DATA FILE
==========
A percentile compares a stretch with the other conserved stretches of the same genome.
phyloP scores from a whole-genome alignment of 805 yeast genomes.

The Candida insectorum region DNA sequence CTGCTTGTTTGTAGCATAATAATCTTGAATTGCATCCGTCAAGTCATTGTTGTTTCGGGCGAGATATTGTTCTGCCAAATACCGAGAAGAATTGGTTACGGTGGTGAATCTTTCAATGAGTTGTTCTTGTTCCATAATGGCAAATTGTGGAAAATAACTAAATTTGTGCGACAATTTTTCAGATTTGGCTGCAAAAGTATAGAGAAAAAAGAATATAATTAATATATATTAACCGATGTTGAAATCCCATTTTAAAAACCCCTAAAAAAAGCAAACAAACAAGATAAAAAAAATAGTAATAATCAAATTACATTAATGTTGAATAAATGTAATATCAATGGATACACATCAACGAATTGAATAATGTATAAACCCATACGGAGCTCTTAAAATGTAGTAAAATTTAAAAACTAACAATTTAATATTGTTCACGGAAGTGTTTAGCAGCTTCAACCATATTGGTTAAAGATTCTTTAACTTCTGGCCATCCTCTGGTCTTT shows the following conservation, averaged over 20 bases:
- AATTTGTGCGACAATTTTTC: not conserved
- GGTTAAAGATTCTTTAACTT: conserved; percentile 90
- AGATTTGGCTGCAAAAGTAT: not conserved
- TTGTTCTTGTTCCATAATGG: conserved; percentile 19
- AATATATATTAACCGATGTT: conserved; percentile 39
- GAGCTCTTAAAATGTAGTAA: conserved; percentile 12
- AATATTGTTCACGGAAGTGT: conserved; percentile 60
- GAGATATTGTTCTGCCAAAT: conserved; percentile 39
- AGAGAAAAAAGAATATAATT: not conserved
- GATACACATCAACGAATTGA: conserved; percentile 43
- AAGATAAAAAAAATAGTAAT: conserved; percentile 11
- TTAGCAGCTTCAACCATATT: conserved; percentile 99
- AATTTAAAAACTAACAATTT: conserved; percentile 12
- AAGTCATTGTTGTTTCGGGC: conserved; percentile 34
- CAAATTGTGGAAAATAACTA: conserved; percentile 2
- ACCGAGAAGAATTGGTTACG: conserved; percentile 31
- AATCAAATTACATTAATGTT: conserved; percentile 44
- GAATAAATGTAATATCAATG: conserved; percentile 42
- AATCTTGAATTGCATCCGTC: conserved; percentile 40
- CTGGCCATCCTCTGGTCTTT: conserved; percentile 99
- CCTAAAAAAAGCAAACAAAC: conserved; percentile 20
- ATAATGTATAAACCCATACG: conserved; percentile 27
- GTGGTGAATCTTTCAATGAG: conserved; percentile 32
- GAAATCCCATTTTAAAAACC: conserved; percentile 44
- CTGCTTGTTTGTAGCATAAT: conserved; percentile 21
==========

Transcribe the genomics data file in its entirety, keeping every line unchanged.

A percentile compares a stretch with the other conserved stretches of the same genome.
phyloP scores from a whole-genome alignment of 805 yeast genomes.

The Candida insectorum region DNA sequence CTGCTTGTTTGTAGCATAATAATCTTGAATTGCATCCGTCAAGTCATTGTTGTTTCGGGCGAGATATTGTTCTGCCAAATACCGAGAAGAATTGGTTACGGTGGTGAATCTTTCAATGAGTTGTTCTTGTTCCATAATGGCAAATTGTGGAAAATAACTAAATTTGTGCGACAATTTTTCAGATTTGGCTGCAAAAGTATAGAGAAAAAAGAATATAATTAATATATATTAACCGATGTTGAAATCCCATTTTAAAAACCCCTAAAAAAAGCAAACAAACAAGATAAAAAAAATAGTAATAATCAAATTACATTAATGTTGAATAAATGTAATATCAATGGATACACATCAACGAATTGAATAATGTATAAACCCATACGGAGCTCTTAAAATGTAGTAAAATTTAAAAACTAACAATTTAATATTGTTCACGGAAGTGTTTAGCAGCTTCAACCATATTGGTTAAAGATTCTTTAACTTCTGGCCATCCTCTGGTCTTT shows the following conservation, averaged over 20 bases:
- AATTTGTGCGACAATTTTTC: not conserved
- GGTTAAAGATTCTTTAACTT: conserved; percentile 90
- AGATTTGGCTGCAAAAGTAT: not conserved
- TTGTTCTTGTTCCATAATGG: conserved; percentile 19
- AATATATATTAACCGATGTT: conserved; percentile 39
- GAGCTCTTAAAATGTAGTAA: conserved; percentile 12
- AATATTGTTCACGGAAGTGT: conserved; percentile 60
- GAGATATTGTTCTGCCAAAT: conserved; percentile 39
- AGAGAAAAAAGAATATAATT: not conserved
- GATACACATCAACGAATTGA: conserved; percentile 43
- AAGATAAAAAAAATAGTAAT: conserved; percentile 11
- TTAGCAGCTTCAACCATATT: conserved; percentile 99
- AATTTAAAAACTAACAATTT: conserved; percentile 12
- AAGTCATTGTTGTTTCGGGC: conserved; percentile 34
- CAAATTGTGGAAAATAACTA: conserved; percentile 2
- ACCGAGAAGAATTGGTTACG: conserved; percentile 31
- AATCAAATTACATTAATGTT: conserved; percentile 44
- GAATAAATGTAATATCAATG: conserved; percentile 42
- AATCTTGAATTGCATCCGTC: conserved; percentile 40
- CTGGCCATCCTCTGGTCTTT: conserved; percentile 99
- CCTAAAAAAAGCAAACAAAC: conserved; percentile 20
- ATAATGTATAAACCCATACG: conserved; percentile 27
- GTGGTGAATCTTTCAATGAG: conserved; percentile 32
- GAAATCCCATTTTAAAAACC: conserved; percentile 44
- CTGCTTGTTTGTAGCATAAT: conserved; percentile 21